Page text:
• Those who don’t depend on the funds in the account to cover your medical expenses: This could apply if you’re healthy and don’t visit the doctor often. However, it also applies to high-income individuals who have available cash flow outside of the account to fund any medical costs. For this reason, financial advisors may recommend HSA investment only to their high- or middle-income clients. If your income is on the lower side or you know you’ll have high medical expenses, there’s a greater chance you’ll be more reliant on the HSA to cover those costs. HSA investments become less viable in this situation because there’s not much room for you to pay out of pocket without overextending your own finances.
  • Younger individuals who want to start setting aside money for future medical expenses: As an added benefit in this scenario, younger workers can benefit from having years ahead of them during which their money can grow. The long-term game plan would be to have a pool of funds that has enjoyed tax-free growth over the years that you can then use in retirement.

Where do I make an HSA investment?

You likely have a few investment HSA options available to you including:

  1. Your HSA bank: If your employer has set up your HSA with a bank, the bank might allow you to transfer your HSA funds into a CD or money market account rather than a true investment account.
  2. Other banks that have partnerships with investment firms: For example, HSA Bank has a partnership with TD Ameritrade. This setup can help you transfer your funds more seamlessly. In this case, you might be required to keep a minimum amount in cash while you invest the rest.
  3. Outside options: You don’t have to keep your HSA wherever your employer chooses to house the account initially. You can move it to a bank of your choosing for your convenience. Optum Bank, for example, offers an HSA investment option.
  4. Investment firms: You also can find accounts, like the Fidelity HSA, that offer HSA investments.

How to choose your HSA investments

  • Think of your HSA investments as an extension of your other retirement savings accounts: You should generally treat your HSA investments in the same manner as you would your other retirement savings accounts. In other words, your HSA investments should look very similar to your 401(k) or IRA assets.
  • Align your asset allocation to your own risk tolerance and timeline: For example, if you’re young and just starting to save for retirement, you have some room to take on a bit more risk than someone in their 50s. Still, avoid taking on too much risk to protect your assets and ensure you’re using this HSA hack to your fullest advantage. Be sure to diversify your portfolio as much as possible with investments like mutual funds and ETFs.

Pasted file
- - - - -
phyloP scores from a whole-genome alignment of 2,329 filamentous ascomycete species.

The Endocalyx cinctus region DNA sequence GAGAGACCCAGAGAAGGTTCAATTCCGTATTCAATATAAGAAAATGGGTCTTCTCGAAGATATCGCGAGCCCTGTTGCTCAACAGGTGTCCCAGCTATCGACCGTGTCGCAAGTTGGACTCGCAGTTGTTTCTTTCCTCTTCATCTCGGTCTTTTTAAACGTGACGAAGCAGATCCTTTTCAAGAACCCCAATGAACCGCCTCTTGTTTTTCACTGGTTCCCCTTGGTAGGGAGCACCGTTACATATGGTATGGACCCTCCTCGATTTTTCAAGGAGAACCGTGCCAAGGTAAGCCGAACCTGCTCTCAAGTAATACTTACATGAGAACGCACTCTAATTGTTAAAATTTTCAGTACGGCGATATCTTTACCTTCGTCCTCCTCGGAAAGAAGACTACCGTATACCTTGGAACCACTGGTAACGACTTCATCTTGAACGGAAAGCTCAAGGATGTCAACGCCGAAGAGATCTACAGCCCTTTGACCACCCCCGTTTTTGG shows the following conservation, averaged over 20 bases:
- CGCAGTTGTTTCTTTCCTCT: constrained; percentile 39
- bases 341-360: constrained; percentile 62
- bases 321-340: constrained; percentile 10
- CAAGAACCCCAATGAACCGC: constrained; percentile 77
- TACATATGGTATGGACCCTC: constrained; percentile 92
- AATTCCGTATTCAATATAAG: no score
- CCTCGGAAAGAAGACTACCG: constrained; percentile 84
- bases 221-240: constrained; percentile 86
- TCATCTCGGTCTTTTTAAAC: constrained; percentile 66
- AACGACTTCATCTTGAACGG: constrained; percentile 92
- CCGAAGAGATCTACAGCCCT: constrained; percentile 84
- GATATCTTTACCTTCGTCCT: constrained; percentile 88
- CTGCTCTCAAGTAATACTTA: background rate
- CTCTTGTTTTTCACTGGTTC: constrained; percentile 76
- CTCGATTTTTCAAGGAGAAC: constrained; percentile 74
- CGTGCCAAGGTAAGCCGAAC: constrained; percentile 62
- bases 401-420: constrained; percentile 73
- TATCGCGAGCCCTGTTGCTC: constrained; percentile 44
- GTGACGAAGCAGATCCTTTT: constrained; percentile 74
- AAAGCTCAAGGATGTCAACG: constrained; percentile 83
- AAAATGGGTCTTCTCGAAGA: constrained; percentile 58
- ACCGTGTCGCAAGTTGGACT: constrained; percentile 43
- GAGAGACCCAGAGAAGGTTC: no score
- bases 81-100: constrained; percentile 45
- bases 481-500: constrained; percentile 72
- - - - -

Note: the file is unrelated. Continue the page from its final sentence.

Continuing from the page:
• Be sure to check each investment account’s fees: Investment accounts can charge custodial fees, monthly fees and expense ratios, and many also have minimum balance requirements. If you don’t keep these fees in mind when selecting an account, you could undo some of the benefits of stashing money there by losing it to high fees.

Using HSA investments for retirement savings

HSAs are a great retirement savings tool to use if you have extra money to save but have already maxed out your other retirement accounts for the year. Just remember that you must have an HDHP to have an HSA, and that HSAs have their own contribution limits.

HSA Contribution Limits for 2020 and 2021
HSA contribution limitSelf-only: $3,550
Family: $7,100
Self-only: $3,600
Family: $7,200
HSA catch-up contributions$1,000$1,000
HDHP minimum deductiblesSelf-only: $1,400
Family: $2,800
Self-only: $1,400
Family: $2,800
HDHP maximum out-of-pocket amountsSelf-only: $6,900
Family: $13,800
Self-only: $7,000
Family: $14,000

There are no required minimum distributions on HSAs, so you can access the funds when you need them, not according to a government deadline. You can even start using HSA funds for non-medical expenses after the age of 65. In that case, however, you’ll miss out on one of the HSA’s tax benefits, since you’ll have to pay income tax on whatever you use. Your withdrawals are only tax-free when used for medical expenses.

This is where saving your receipts for medical expenses over the years will come in handy. Once you reach retirement and are ready to start withdrawing money from the HSA, your withdrawals can be considered “reimbursements” for your previous medical expenses as long as you have records to prove that your purchases were made on eligible medical costs. That way, you can avoid paying income tax on any HSA withdrawals after age 65 — even when you’re not currently using that money for a medical reason.

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The Best 6-Year CD Rates in 2021

Editorial Note: The content of this article is based on the author’s opinions and recommendations alone. It may not have been previewed, commissioned or otherwise endorsed by any of our network partners.

Written By

If you want to earn the highest CD rates, you generally need to invest in a longer-term CD. When the bank or credit union gets to keep your money for an extended period of time, it rewards you with higher interest rates.

Higher rates can make a 6-year term an appealing choice when considering CDs. However, there aren’t as many 6-year CDs available as with other CD terms. Most banks don’t offer this particular term, often maxing out at five years or skipping to 7-year CDs. In our analysis, we managed to find ten great choices when sorting through long-term CD data from, a LendingTree-owned company.